There are several background jobs in Jenkins which try and reach out on the Internet during normal operation. While this isn't an issue as long as the machine you're running Jenkins on has direct Internet access, it can lead to all kind of (sometimes inconsistent) issues as soon as the only way to get out on the Internet from Jenkins' perspective is an HTTP and / or HTTPS proxy server. This page tries to provide an overview and is supposed to help people who want to make sure they can use Jenkins properly behind a proxy server.
Background: What kind of proxy?
In order to understand your problem, you may want to find out what kind of proxy is deployed in your network. Actually, there are different major flavors of proxies and some of them come with subtle differences in individual implementations.
Please note that NAT (Network Address Translation) is not a proxy. In case your network just uses NAT to access the Internet, you should be fine and can stop reading here.
Just especially in larger and sometimes more conservative organizations network administrators think that access to the Internet needs to be mediated to say the least. As simple NAT does not provide any means of either filtering any content or of doing any caching, HTTP(S) proxies are usually introduced. If you can access you browser's network connection settings and there is anything configured like "HTTP proxy: some.proxy.net:1234" then you seem to be using an HTTP(S) proxy. Also in case there is any automated proxy configuration (proxy.pac or "determine proxy settings automatically") the automatically configured setup will most likely involve an HTTP(S) proxy.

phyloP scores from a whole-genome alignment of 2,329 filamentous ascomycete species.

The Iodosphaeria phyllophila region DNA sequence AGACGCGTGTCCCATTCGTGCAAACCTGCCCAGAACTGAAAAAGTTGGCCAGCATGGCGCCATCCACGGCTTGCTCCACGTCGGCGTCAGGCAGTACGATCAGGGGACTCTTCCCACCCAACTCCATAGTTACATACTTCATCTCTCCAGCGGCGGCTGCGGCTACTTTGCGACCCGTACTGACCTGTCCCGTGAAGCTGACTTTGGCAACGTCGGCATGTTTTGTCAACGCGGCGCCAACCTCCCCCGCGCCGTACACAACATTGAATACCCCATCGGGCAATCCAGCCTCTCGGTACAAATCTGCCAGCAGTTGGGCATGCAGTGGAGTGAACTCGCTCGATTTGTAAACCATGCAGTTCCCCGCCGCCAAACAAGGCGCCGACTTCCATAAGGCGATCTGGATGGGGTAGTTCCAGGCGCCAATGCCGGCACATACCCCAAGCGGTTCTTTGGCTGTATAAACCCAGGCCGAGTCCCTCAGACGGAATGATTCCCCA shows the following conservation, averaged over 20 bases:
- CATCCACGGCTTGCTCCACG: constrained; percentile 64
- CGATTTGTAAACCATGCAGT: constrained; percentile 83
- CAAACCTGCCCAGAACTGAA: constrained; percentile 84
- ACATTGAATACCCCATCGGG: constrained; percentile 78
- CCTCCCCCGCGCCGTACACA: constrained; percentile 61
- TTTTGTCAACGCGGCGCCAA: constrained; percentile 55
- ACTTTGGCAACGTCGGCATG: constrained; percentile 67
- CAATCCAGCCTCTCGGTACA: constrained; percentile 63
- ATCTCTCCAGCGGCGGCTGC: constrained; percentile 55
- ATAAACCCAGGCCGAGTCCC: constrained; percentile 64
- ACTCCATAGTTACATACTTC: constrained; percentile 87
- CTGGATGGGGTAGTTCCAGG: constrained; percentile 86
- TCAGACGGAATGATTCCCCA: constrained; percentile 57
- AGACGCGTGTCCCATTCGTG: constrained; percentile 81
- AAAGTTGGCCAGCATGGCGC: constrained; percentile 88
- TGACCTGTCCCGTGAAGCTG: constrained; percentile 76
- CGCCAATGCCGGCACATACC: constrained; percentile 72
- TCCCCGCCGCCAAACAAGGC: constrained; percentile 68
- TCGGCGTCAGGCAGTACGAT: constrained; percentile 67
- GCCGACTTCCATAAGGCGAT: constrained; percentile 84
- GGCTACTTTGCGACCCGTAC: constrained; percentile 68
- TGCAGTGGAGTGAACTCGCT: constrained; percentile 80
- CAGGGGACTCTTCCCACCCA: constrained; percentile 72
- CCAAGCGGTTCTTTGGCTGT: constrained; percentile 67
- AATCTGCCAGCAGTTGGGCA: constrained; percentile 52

How to find out the address and port number of your proxy to use is an exercise left to the reader. Use your preferred search engine if you have no idea how to find this out or ask your network administrator for more information.
Nothing explained on this page is meant to circumvent any policies that the network administrator has set or to access any content from the Internet which you couldn't also access using your web browser. The whole purpose of making Jenkins talk through proxies directly through the Internet is convenience. For example, Jenkins has a very convenient update mechanism for plugins. Any running instance of Jenkins will check the plugin repository on the Internet for newly available or updated plugins and allow you to install or update a plugin with just a mouse click. If Jenkins cannot achieve that because it cannot pass the proxy server and cannot reach out on the Internet, you could achieve the same by manually downloading the plugins and installing them. It means just more work for you.
How Jenkins handles Proxy Servers
You can configure the proxy server that Jenkins will use by going to Manage Jenkins > Manage Plugins > Advanced. This is preferred over setting JVM properties.
Here's a screenshot showing an example configuration:
Host name or address of the proxy server. Example:
The port the proxy server listens on. Example:
If the proxy server requires authentication, enter the name of the user here.
If the proxy server requires authentication, enter the password here.
No Proxy Host
If certain hosts must be contacted directly (without going through the proxy), you can specify their names here. You can even use
Enter the full URL of a host to use for testing the proxy configuration. Example: http://jenkins-ci.org/
To temporarily disable the proxy configuration, you can add a single wildcard character
* on the first line. Erasing the value of Server will discard all values and disable the use of a proxy server.